In general, the GIEH is responsible for processing an event and taking an appropriate action depending on the configuration of the event in the database. Actions that the GIEH may take, include delegating the execution of the event to one or more event handlers, forwarding the event to the GAM, or storing the event in the database. The action delegated by the GIEH to an EH may depend on the configuration of the event in the database and/or the capabilities of the EH.
 For example, in one embodiment of the invention, an EH may be capable of forwarding an event to subscribers of the event. In that case, the EH must be capable of maintaining the subscribers list for the event and forwarding the event to the appropriate subscribers in an efficient manner. In order to perform these tasks, an EH may queue all the events corresponding to the same subscriber, and then forward them to the subscriber in one network cycle, thus reducing the network traffic. However, in other embodiments, the EH may perform the tasks in other manners depending on the efficiency requirements of the communication management system and tasks to be performed.
 For example, the EH may be responsible for setting a state variable managed by a gateway when an event occurs and sending an alert to a list of users in the form of an email, page, fax, phone call, etc. If a gas leakage detector connected to the gateway detects a gas leak, for example, the detector may indicate a leakage by sending a signal thorough the gateway, close the valve that leaked the gas, and inform the proper security personnel via a pager notification.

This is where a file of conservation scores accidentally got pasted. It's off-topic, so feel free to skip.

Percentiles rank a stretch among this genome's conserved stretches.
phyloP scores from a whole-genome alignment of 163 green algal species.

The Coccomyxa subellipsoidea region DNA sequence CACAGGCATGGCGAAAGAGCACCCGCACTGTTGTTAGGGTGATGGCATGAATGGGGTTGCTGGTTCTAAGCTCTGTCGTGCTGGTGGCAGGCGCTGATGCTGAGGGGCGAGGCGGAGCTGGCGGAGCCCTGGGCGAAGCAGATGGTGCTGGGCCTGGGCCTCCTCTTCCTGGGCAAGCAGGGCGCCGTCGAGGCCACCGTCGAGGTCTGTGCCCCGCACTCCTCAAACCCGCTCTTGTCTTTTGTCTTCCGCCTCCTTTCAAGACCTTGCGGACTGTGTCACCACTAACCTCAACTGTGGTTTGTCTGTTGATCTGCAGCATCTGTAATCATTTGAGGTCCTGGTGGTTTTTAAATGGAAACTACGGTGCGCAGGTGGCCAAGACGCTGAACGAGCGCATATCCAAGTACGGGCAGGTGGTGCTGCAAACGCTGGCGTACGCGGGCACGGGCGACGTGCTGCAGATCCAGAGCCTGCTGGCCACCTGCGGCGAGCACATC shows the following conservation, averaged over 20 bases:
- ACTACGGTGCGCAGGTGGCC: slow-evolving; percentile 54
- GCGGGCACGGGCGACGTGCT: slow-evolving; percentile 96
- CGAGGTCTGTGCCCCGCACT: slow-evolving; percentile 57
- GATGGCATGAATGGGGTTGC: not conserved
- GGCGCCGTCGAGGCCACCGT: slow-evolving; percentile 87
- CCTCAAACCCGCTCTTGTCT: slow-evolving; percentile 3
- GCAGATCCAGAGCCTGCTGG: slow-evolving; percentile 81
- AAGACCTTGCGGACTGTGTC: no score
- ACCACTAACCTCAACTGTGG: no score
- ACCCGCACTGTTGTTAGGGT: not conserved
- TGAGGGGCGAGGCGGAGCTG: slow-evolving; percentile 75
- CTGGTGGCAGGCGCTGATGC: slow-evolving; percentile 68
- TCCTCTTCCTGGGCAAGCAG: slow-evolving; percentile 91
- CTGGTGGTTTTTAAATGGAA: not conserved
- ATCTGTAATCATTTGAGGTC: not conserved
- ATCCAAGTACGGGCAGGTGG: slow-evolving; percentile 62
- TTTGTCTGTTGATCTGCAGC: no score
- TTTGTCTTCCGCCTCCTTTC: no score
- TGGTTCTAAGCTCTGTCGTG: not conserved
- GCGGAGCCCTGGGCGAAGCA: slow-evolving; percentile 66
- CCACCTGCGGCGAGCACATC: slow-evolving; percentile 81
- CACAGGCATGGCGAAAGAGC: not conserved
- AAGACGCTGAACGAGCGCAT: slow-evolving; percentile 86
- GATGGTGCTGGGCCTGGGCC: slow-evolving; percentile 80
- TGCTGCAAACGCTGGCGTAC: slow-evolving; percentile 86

When the gas-leakage event is detected by the GIEH, the GIEH may instantiate an EH that can cause a gas valve to be closed (e.g., change the state variable of the valve to the shutdown position) and forward the event to the GAM in order to notify proper authorities of the gas leak.
 An EH is capable of executing an action based on the type of event detected. For example, an EH can be used to set a state variable for a service provided through a gateway or forward a list of subscribers of an event to a database. Although an EH may be developed by third parties, including a service provider, gateway vendor, or independent developer, a developer does not need specific knowledge of the communication management system. Instead, a developer need may only need to be familiar with an API associated with the communication management system.